7 p.m.: Wondered if that person I rejected when I was twenty-three—the one who said their number one dream in life was to be a parent—is still single.

7:02 p.m.: Googled them. They’re married. Had meltdown. Ate mac ’n’ cheese.

8 p.m.: Muted every parent on Instagram. Babies are becoming hard to look at. Why didn’t anyone warn me about this biological clock thing? Why do I have to “feel things”?

9 p.m.: Deleted my Tinder because I came to realize it’s not for serious dating. Changed my OkCupid bio to “Looking for something serious, interested in starting a family.” Got 80 percent fewer matches. Told my therapist, who said that was okay, because I was just filtering for what I wanted. Changed my bio back to “I think farts are funny” (I do).

10 p.m.: Started a savings fund.

11 p.m.: Saw a toddler in public and had a full-blown meltdown. It was literally walking that way—the little waddle—to manipulate me. Why did it have such big eyes? It can’t even read.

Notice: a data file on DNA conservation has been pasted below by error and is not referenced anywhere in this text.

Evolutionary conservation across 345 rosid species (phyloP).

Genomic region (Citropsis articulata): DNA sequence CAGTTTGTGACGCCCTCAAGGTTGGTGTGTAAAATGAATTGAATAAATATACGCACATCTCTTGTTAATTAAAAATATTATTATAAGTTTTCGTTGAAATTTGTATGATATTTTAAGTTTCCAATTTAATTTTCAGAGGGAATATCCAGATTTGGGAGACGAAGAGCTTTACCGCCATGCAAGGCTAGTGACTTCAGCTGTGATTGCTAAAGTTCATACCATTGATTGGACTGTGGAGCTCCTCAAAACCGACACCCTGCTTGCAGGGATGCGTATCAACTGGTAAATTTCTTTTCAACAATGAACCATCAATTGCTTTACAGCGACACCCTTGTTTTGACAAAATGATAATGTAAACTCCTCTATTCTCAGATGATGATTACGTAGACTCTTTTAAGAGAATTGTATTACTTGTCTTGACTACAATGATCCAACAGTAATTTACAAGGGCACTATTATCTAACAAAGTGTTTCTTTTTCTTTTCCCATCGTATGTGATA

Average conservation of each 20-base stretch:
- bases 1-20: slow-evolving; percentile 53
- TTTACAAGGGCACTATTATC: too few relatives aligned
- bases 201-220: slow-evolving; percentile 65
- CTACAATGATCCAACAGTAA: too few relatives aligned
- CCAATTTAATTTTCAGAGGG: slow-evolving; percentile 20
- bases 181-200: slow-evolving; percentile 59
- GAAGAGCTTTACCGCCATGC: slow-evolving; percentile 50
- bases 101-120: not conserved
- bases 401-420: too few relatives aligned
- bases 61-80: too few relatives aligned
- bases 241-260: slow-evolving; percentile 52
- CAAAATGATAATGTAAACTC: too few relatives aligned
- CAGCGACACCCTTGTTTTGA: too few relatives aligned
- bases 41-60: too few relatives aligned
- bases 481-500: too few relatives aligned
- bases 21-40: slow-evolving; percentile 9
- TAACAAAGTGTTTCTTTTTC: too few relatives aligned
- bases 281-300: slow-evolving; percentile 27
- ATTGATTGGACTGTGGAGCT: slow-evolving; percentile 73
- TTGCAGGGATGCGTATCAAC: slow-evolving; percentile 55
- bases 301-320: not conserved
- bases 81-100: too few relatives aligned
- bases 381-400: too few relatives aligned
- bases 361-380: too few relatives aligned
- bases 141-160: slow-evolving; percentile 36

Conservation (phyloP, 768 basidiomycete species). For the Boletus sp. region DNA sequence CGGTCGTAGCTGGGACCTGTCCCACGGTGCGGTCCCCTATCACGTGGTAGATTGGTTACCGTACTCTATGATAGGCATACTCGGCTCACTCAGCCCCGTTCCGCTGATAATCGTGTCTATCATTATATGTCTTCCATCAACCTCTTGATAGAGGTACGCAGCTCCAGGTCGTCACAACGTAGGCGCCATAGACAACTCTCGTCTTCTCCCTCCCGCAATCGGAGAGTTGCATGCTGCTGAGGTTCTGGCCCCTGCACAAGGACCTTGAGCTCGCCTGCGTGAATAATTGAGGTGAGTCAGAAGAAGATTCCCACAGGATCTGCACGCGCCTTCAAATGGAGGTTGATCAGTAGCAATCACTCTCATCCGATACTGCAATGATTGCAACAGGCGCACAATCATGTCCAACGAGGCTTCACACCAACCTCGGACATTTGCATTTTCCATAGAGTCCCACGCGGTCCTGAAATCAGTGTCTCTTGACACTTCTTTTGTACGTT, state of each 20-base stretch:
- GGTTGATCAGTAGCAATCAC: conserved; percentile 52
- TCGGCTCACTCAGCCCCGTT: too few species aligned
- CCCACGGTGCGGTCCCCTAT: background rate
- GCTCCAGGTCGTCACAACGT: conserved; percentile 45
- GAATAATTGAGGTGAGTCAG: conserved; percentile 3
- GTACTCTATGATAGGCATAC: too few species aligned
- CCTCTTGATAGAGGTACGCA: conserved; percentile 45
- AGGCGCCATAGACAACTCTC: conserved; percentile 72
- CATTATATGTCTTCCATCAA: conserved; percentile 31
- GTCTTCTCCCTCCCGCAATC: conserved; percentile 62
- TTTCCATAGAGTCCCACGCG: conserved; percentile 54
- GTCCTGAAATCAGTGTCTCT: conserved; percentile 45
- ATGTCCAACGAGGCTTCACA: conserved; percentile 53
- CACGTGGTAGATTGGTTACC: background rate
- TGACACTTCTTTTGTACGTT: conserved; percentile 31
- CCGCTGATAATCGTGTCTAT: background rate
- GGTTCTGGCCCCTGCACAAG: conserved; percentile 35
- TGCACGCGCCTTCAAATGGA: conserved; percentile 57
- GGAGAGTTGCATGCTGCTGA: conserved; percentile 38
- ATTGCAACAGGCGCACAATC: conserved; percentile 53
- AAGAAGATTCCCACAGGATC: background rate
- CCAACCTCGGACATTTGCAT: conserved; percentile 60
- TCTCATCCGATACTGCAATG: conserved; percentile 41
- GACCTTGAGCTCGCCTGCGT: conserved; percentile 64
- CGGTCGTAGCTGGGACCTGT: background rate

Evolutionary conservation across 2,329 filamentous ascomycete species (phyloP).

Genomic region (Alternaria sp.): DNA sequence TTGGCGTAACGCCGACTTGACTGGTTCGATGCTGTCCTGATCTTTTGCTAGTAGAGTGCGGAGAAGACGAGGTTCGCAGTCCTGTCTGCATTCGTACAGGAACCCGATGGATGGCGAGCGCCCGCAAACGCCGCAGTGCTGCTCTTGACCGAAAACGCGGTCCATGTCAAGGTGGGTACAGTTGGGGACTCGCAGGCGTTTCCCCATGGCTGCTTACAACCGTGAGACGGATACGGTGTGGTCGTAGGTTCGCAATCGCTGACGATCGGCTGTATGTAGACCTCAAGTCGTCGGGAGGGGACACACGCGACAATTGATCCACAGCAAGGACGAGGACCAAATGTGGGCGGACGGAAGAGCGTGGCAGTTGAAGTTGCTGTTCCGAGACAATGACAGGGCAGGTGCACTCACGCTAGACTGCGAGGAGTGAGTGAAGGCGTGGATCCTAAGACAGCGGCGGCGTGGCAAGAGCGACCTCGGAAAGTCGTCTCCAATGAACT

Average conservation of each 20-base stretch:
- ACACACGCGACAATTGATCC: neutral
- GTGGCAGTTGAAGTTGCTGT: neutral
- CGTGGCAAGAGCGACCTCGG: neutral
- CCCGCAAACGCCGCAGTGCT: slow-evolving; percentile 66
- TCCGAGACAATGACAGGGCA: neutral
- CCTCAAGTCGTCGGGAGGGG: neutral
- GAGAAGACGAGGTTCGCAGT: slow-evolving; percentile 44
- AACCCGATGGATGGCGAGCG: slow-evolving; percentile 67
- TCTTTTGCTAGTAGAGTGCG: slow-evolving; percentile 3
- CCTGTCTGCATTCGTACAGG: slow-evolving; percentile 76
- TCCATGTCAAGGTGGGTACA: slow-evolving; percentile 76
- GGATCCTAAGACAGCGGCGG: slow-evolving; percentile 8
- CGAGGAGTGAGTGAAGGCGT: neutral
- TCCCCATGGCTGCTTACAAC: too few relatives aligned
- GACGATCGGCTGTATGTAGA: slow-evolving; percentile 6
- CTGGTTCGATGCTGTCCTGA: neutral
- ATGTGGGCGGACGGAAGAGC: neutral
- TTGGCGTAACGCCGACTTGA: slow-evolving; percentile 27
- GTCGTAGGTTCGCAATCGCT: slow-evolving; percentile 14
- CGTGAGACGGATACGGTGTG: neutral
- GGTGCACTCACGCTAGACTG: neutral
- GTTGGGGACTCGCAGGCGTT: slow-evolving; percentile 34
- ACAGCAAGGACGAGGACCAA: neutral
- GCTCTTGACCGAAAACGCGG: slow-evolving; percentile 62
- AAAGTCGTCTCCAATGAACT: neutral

11:30 p.m.: Stayed up all night reading about egg-freezing.

11:45 p.m.: Made simultaneous appointments at an adoption agency and a fertility clinic.

Midnight: Reactivated my Tinder and immediately matched with a skateboarder. This is a disaster.

*The Aforementioned Extension Request for My Fertility

  1. Request: Dear Creator (whoever you are—sorry for saying I didn’t believe in you, although, to be honest, I still don’t), I was wondering if I could maybe have my biological clock reprogrammed. You see, I’m nearing thirty-five, and I’ve been repeatedly told I’m about to dry up like a kale chip any day now. As such, I’d like to formally request an extension on my fertility.
  2. Description of Extenuating Circumstances: It’s not about me at all, it’s just the people I date. You see, I date men who use dish soap as shampoo, so I’m not really approaching any sort of “ready.” I also can’t get a crib as I’m boycotting Amazon for progressive reasons (at least, my crush liked several anti-Amazon tweets, so now I’m on board, too). I’m also way too young to have a child. I don’t even have my own Netflix account (what will Baby watch?). Okay, so I guess it’s also sort of about me.